By Christina Hallowell, Vice President and Hannah Forbush, Staff Writer
The largest annual social event for the University of Maine at Farmington (UMF) student body is the Halloween dance put on by the student run Association for Campus Entertainment (ACE). This year, the dance will be held on October 24 at 10 p.m. in the South Dining Hall. There will be some changes at the dance this year, including an increase in security at the event.
ACE works closely with UMF’s Department of Public Safety in planning the many social events on campus. In the past the Halloween Dance has had more alcohol related problems than any other event. “The last few years at least there has been, unfortunately, at least one student that has been arrested,” said Brock Caton, Chief of Police at UMF. “The Halloween Dance is usually our most volatile event of the year.”
“This year I’ll have 5 police officers on duty for the event,” said Caton. “We’re looking to get another 14 Event Security students to staff the event as well.” These numbers are indeed increased from previous years, but only because the number of Event Staff is reflective of how many students are willing to work the event. The Event Staff don’t actually intervene in problems that may arise. “They’re additional eyes and ears for the event,” said Caton.
The primary goal of both ACE and Public Safety is to create a safe environment where everyone can have a great time. In years past students have arrived at the dance intoxicated and also smuggled alcohol into the dance. “We’re not trying to limit the students’ good time at the Halloween event, but alcohol always exacerbates the situation and can tend to make things worse,” said Caton. “It’s really all for the overall security. We try to limit what gets in there.”
ACE Members, the Event Staff Coordinator Nicholas Bucci, and Caton had a meeting Friday October 17th to discuss the dance and events in the future. Caton has a few ideas to make securing the dance easier on the security staff. “We would [eventually] like to see the dance have only one entrance point,” said Caton. “[We want] to limit the amount of people leaving and coming back.” Caton explained that having only one entrance point will limit the chaos rather than trying to secure multiple doors at the campus events. The increases in security will not impact any of the popular features of the dance that everyone has enjoyed in the past. “I don’t think that the security of the dance will change too drastically at least not to the point that it will turn people away,” said ACE president Jane Fournier. “If anything they are just trying to make sure people stay safe and have a good time.”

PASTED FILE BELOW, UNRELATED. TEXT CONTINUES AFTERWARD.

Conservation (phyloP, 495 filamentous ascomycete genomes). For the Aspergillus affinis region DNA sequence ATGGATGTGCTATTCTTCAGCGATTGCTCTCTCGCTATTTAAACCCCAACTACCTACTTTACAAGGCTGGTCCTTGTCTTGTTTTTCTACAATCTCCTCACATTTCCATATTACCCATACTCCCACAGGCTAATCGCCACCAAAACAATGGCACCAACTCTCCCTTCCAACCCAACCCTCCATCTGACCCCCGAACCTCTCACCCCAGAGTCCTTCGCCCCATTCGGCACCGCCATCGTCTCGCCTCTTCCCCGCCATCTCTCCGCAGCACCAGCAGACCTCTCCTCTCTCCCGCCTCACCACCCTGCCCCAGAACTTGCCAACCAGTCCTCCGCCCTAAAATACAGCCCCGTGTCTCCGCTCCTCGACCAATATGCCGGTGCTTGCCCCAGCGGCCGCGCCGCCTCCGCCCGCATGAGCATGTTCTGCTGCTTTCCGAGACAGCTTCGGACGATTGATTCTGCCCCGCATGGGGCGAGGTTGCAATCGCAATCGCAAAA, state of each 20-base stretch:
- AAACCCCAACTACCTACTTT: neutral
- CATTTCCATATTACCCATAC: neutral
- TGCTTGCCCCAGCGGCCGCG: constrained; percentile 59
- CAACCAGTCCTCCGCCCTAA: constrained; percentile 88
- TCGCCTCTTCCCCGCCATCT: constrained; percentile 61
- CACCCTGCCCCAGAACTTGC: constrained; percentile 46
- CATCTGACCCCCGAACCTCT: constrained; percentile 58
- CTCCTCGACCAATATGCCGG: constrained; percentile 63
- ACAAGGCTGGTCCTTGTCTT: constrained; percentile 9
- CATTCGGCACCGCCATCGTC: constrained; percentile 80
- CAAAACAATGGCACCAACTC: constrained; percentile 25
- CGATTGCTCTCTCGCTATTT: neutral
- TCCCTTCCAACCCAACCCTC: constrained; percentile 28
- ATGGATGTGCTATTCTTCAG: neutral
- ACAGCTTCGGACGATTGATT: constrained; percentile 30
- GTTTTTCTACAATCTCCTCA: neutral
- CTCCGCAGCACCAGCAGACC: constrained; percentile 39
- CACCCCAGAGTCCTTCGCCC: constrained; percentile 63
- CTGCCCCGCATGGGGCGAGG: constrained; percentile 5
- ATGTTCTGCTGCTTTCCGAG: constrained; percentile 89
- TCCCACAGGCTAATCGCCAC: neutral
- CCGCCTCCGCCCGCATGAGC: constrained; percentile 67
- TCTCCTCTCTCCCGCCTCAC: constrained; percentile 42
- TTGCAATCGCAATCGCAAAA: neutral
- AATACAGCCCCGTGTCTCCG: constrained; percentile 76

As it does every year, the 2014 Halloween Dance will feature a costume contest. This event is always popular with UMF students and will feature costume categories such as best couple’s costume and spookiest costume. “The students are very creative!,” said Maya Kasper, the Assistant Director for the Center of Student Involvement. “They’ve created some of the best costumes I’ve ever seen.” Kasper plays a vital role in helping ACE prepare for this event, and says that she most looks forward to the costume contest every year.
The Halloween Dance is a great fundraiser for ACE. While it is a free event for students, non-students will be charged a five-dollar entry fee. Fournier explained “Dances usually bring in between $500 and $700 dollars, which is an awesome profit when it is free to the UMF students with IDs.” This money is a well-earned reward for the club whose members have been preparing for the dance since early September.
The dance has a yearly turnout of 400 to 700 students and community members. According to Fournier, “This year we have over 100 people that have RSVP’d on the Facebook event page.” There are expected to be several-hundred additional students and guests attending. “It is always a crazy night,” said Boyes, “but I’m sure everyone will make a lot of great memories and will hopefully have an amazing night.”